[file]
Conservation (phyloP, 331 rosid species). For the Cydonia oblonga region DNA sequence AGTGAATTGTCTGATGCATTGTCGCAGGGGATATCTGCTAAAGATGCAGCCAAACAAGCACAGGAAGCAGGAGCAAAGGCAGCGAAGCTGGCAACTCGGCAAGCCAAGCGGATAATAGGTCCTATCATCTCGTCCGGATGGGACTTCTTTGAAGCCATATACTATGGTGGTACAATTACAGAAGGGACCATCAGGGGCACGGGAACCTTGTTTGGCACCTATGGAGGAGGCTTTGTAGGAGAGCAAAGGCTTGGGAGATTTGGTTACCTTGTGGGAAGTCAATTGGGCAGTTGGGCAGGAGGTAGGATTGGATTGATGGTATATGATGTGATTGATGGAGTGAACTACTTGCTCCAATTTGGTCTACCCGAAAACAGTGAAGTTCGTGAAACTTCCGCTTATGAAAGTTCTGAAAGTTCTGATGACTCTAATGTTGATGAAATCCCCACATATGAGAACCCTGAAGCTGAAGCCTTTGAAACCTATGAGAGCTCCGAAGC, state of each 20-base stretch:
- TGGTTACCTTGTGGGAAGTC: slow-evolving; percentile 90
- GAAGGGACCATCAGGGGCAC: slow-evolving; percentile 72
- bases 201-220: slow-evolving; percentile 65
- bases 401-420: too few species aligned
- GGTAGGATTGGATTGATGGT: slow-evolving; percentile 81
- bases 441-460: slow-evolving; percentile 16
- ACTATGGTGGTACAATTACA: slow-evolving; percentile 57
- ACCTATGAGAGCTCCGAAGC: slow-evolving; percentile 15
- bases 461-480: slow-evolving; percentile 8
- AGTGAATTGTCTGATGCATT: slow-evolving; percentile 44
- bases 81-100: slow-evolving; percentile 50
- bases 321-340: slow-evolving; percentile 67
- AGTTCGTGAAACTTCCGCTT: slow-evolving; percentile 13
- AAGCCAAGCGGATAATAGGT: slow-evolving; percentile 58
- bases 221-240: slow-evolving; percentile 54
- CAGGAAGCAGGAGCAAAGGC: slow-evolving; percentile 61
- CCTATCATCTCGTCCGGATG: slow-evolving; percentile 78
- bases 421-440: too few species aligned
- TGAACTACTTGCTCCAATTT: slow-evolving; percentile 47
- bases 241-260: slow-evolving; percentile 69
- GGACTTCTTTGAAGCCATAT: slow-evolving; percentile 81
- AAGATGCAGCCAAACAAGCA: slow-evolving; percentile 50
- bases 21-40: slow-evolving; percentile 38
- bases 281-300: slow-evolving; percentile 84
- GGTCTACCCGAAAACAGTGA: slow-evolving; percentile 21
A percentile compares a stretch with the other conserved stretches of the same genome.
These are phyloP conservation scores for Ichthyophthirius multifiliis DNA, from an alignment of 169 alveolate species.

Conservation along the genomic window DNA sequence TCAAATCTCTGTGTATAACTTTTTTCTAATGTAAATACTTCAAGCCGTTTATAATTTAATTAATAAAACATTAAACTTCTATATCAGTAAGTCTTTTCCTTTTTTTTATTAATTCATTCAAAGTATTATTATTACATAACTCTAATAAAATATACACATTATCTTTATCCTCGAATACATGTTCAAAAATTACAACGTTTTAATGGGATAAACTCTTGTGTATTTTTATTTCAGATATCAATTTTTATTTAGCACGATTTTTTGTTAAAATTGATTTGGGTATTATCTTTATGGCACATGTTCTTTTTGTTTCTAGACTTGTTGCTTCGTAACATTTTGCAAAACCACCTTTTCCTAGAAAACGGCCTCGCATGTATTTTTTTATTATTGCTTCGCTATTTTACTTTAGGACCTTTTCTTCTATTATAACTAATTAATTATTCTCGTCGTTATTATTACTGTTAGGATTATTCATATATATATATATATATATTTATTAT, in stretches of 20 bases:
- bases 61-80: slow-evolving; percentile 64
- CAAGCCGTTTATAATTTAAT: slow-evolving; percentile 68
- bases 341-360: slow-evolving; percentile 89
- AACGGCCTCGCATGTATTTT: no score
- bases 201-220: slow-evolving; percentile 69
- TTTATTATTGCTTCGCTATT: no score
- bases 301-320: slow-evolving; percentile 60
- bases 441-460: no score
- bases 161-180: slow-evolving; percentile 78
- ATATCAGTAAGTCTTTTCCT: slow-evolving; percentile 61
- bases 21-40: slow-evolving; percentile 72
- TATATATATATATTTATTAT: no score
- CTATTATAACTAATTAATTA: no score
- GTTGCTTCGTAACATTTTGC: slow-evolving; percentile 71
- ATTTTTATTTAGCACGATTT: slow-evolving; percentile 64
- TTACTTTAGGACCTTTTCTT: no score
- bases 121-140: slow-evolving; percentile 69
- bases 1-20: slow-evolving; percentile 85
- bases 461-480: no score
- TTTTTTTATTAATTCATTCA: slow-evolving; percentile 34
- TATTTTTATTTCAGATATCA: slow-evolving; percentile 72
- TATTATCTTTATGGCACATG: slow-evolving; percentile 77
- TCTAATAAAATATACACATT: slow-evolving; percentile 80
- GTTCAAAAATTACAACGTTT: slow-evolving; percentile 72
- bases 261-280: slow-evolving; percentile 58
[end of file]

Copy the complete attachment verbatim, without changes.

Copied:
Conservation (phyloP, 331 rosid species). For the Cydonia oblonga region DNA sequence AGTGAATTGTCTGATGCATTGTCGCAGGGGATATCTGCTAAAGATGCAGCCAAACAAGCACAGGAAGCAGGAGCAAAGGCAGCGAAGCTGGCAACTCGGCAAGCCAAGCGGATAATAGGTCCTATCATCTCGTCCGGATGGGACTTCTTTGAAGCCATATACTATGGTGGTACAATTACAGAAGGGACCATCAGGGGCACGGGAACCTTGTTTGGCACCTATGGAGGAGGCTTTGTAGGAGAGCAAAGGCTTGGGAGATTTGGTTACCTTGTGGGAAGTCAATTGGGCAGTTGGGCAGGAGGTAGGATTGGATTGATGGTATATGATGTGATTGATGGAGTGAACTACTTGCTCCAATTTGGTCTACCCGAAAACAGTGAAGTTCGTGAAACTTCCGCTTATGAAAGTTCTGAAAGTTCTGATGACTCTAATGTTGATGAAATCCCCACATATGAGAACCCTGAAGCTGAAGCCTTTGAAACCTATGAGAGCTCCGAAGC, state of each 20-base stretch:
- TGGTTACCTTGTGGGAAGTC: slow-evolving; percentile 90
- GAAGGGACCATCAGGGGCAC: slow-evolving; percentile 72
- bases 201-220: slow-evolving; percentile 65
- bases 401-420: too few species aligned
- GGTAGGATTGGATTGATGGT: slow-evolving; percentile 81
- bases 441-460: slow-evolving; percentile 16
- ACTATGGTGGTACAATTACA: slow-evolving; percentile 57
- ACCTATGAGAGCTCCGAAGC: slow-evolving; percentile 15
- bases 461-480: slow-evolving; percentile 8
- AGTGAATTGTCTGATGCATT: slow-evolving; percentile 44
- bases 81-100: slow-evolving; percentile 50
- bases 321-340: slow-evolving; percentile 67
- AGTTCGTGAAACTTCCGCTT: slow-evolving; percentile 13
- AAGCCAAGCGGATAATAGGT: slow-evolving; percentile 58
- bases 221-240: slow-evolving; percentile 54
- CAGGAAGCAGGAGCAAAGGC: slow-evolving; percentile 61
- CCTATCATCTCGTCCGGATG: slow-evolving; percentile 78
- bases 421-440: too few species aligned
- TGAACTACTTGCTCCAATTT: slow-evolving; percentile 47
- bases 241-260: slow-evolving; percentile 69
- GGACTTCTTTGAAGCCATAT: slow-evolving; percentile 81
- AAGATGCAGCCAAACAAGCA: slow-evolving; percentile 50
- bases 21-40: slow-evolving; percentile 38
- bases 281-300: slow-evolving; percentile 84
- GGTCTACCCGAAAACAGTGA: slow-evolving; percentile 21
A percentile compares a stretch with the other conserved stretches of the same genome.
These are phyloP conservation scores for Ichthyophthirius multifiliis DNA, from an alignment of 169 alveolate species.

Conservation along the genomic window DNA sequence TCAAATCTCTGTGTATAACTTTTTTCTAATGTAAATACTTCAAGCCGTTTATAATTTAATTAATAAAACATTAAACTTCTATATCAGTAAGTCTTTTCCTTTTTTTTATTAATTCATTCAAAGTATTATTATTACATAACTCTAATAAAATATACACATTATCTTTATCCTCGAATACATGTTCAAAAATTACAACGTTTTAATGGGATAAACTCTTGTGTATTTTTATTTCAGATATCAATTTTTATTTAGCACGATTTTTTGTTAAAATTGATTTGGGTATTATCTTTATGGCACATGTTCTTTTTGTTTCTAGACTTGTTGCTTCGTAACATTTTGCAAAACCACCTTTTCCTAGAAAACGGCCTCGCATGTATTTTTTTATTATTGCTTCGCTATTTTACTTTAGGACCTTTTCTTCTATTATAACTAATTAATTATTCTCGTCGTTATTATTACTGTTAGGATTATTCATATATATATATATATATATTTATTAT, in stretches of 20 bases:
- bases 61-80: slow-evolving; percentile 64
- CAAGCCGTTTATAATTTAAT: slow-evolving; percentile 68
- bases 341-360: slow-evolving; percentile 89
- AACGGCCTCGCATGTATTTT: no score
- bases 201-220: slow-evolving; percentile 69
- TTTATTATTGCTTCGCTATT: no score
- bases 301-320: slow-evolving; percentile 60
- bases 441-460: no score
- bases 161-180: slow-evolving; percentile 78
- ATATCAGTAAGTCTTTTCCT: slow-evolving; percentile 61
- bases 21-40: slow-evolving; percentile 72
- TATATATATATATTTATTAT: no score
- CTATTATAACTAATTAATTA: no score
- GTTGCTTCGTAACATTTTGC: slow-evolving; percentile 71
- ATTTTTATTTAGCACGATTT: slow-evolving; percentile 64
- TTACTTTAGGACCTTTTCTT: no score
- bases 121-140: slow-evolving; percentile 69
- bases 1-20: slow-evolving; percentile 85
- bases 461-480: no score
- TTTTTTTATTAATTCATTCA: slow-evolving; percentile 34
- TATTTTTATTTCAGATATCA: slow-evolving; percentile 72
- TATTATCTTTATGGCACATG: slow-evolving; percentile 77
- TCTAATAAAATATACACATT: slow-evolving; percentile 80
- GTTCAAAAATTACAACGTTT: slow-evolving; percentile 72
- bases 261-280: slow-evolving; percentile 58